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Here are some products the AristoRats have tested and reviewed for the RMCA Gazette


Product Review:
The Rat Roost

Sarah Shuman
From the September/October 1998
Rat & Mouse Gazette

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Photo by Debbie Ducommun




For about the last six months or so, I have been seeing The Rat Roost at
pet stores. Out of curiosity, I picked one up a while back and gave it
to my spoiled girls, Anika, Phoebe, Merry, Callisto, Summer, and Milk.
They didnít care for it much.

The Rat Roost is a cylindrical natural plant product. I believe it is a
section of bamboo plant, actually. It has a hole drilled into it for the
ratties to have access to the soft, fluffy inner part, and both ends are
open as well.

According to the hype on the package, my girlies were guaranteed to love
their Roost, hollow it out and sleep in it and play in it. This failed
to happen. I placed it in their cage, on the top level where they like
to sleep. They chewed on it a bit and then ignored it.

I left it in there for about three weeks. Finally, Nate, my son, got
tired of waiting and hollowed it out for them. They chewed on the soft
stuff from the center, which he left in their cage, and then promptly
went back to ignoring the Roost.

Just today, I saw some friends who have ratties. I mentioned this to
them, and they said they had bought one too and their rats ignored it as
well.

Itís kind of sad that this product, which is labeled and sold
specifically for rats, was such a flop with mine. You may wish to
consider trying it anyway. I donít think it can do any harm, and maybe
my spoiled girlies and my friendsí ratties are just strange. I may try
again later with different rats.

Sarah Shuman

Product Review:
FERRET CORNER LITTER BOXES

Napping Place of Champions

Sarah Shuman
From the May/June 1998 Rat & Mouse Gazette

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Ferret hammocks are great resting places for rats - comfy, high in the
cage, and a great place to cuddle, but they do have a few drawbacks.
These include lack of resistance to rattie teeth, a tendency to become
stinky very fast, and they can require you to do amazing contortions
(much to the mirth of your ratties, the glee of your chiropractor, and
the amusement of your spouse) to install them.

I have found a solution I like much better - Ferret Corner Litter Boxes.
They are sturdy, long-lasting, easy to install, easy to clean, and
comfy, not to mention adorable when filled with little ratties with
their eyes closed and their little tails sticking out!

This is what you do: Go buy one or more ferret litter boxes. These are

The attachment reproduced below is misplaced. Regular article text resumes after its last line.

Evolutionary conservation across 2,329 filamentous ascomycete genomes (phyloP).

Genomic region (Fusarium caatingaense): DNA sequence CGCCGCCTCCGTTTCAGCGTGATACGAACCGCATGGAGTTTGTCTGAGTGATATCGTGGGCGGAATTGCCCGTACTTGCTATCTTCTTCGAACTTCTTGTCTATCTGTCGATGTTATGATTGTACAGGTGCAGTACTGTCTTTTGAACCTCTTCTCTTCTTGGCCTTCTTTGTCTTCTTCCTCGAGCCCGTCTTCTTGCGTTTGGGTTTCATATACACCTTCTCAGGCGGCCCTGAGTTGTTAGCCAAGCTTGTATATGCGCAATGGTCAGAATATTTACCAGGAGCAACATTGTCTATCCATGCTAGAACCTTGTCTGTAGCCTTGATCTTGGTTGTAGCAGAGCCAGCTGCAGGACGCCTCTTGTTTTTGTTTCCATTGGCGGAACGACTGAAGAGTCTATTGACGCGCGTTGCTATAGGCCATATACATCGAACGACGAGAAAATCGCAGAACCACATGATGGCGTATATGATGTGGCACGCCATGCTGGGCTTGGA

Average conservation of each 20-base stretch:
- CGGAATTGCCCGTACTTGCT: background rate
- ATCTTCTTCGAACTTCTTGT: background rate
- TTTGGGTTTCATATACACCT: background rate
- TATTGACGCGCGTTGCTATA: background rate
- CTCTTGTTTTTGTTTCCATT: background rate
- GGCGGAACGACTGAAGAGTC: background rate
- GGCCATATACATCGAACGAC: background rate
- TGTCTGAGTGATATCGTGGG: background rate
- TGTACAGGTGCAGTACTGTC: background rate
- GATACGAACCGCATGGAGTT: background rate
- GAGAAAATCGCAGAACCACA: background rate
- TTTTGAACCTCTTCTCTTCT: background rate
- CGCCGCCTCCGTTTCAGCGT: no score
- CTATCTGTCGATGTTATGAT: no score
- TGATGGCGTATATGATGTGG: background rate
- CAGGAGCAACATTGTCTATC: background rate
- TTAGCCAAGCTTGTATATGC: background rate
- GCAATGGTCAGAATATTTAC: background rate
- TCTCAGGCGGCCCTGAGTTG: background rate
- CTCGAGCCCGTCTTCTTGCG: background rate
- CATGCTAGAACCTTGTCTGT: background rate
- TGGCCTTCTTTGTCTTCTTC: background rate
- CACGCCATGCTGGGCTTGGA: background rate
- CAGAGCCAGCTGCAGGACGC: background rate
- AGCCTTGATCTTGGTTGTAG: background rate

the triangular ones with the hanging tabs on the back. Check for the
tabs or plan on punching holes in them and hanging them with clips from
the hardware store. Peel out the stickers and wash them with soapy
water. Rinse and dry them. Fill them with either a heavy bedding (to
prevent them from making confetti showers on the rest of the cage, which
they seem to enjoy - especially the girls) or some nice fluffy rattie
rags. Warn your chiropractor not to count on that vacation in the
Caribbean yet. Tell your spouse to quit that anticipatory sniggering.
Then, reach in and hook the tabs over the wires at one top corner of the
cage. Easy, huh? Youíll love seeing how much your ratties enjoy hanging
out in these great cage additions!

Sarah Shuman

Product Review:
BOODA VELVETS

RAT CHEW TOY PAR EXCELLANCE!

Sarah Shuman
From the Nov/Dec 1997
Rat & Mouse Gazette

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About six months ago, I started seeing a new type of chew toy as I
walked thru my local pet stores. It was sort of a dusty-looking, colored
bone-shaped toy. It was sort of pricey, so I just walked on. Later, I
heard that these bones were made of cornstarch. I thought that was novel
and wondered what in the world was used to hold the cornstarch together.
Out of curiousity, next time I went to a pet shop, I took a closer look.
My rats seemed a bit bored with wooden chews and I was somewhat
suspicious of rawhide, so I decided to give the Booda Velvet bone a try.
I bought a Medium size and took it home to my big boy ratties.

When I presented the new toy to the ratties, they instantly tried to
crowd their way out the door--pretty normal, but they didn't seem
overwhelmed by excitement. After playtime, I hoped, they would take a
look at it. Actually, I forgot about it entirely until later in the
evening when I noticed they had gnawed off almost one entire end and
were making inroads elsewhere! Interestingly, they didn't fight over it,
but I saw just about everyone chewing at it at one time or another.
Suffice it to say that within 24 hours, they had it chewed down to two
marblelike ends. Before long, those got kind of small and I removed them
to make sure no one would choke.

Needless to say, I got the Extra Large size next time. The results were
the same--no fights, but lots of contented chewing. I have to say,
though, these do not last very long for how much they cost. The big ones
cost almost $10 out here in Illinois, and I am very lucky if they last
three days. Therefore, I use them as an occasional treat, alternated
with wooden chews and other types of toys. My rats have suffered no ill
effects from them, and they seem safe. The rats just love them.

Sarah Shuman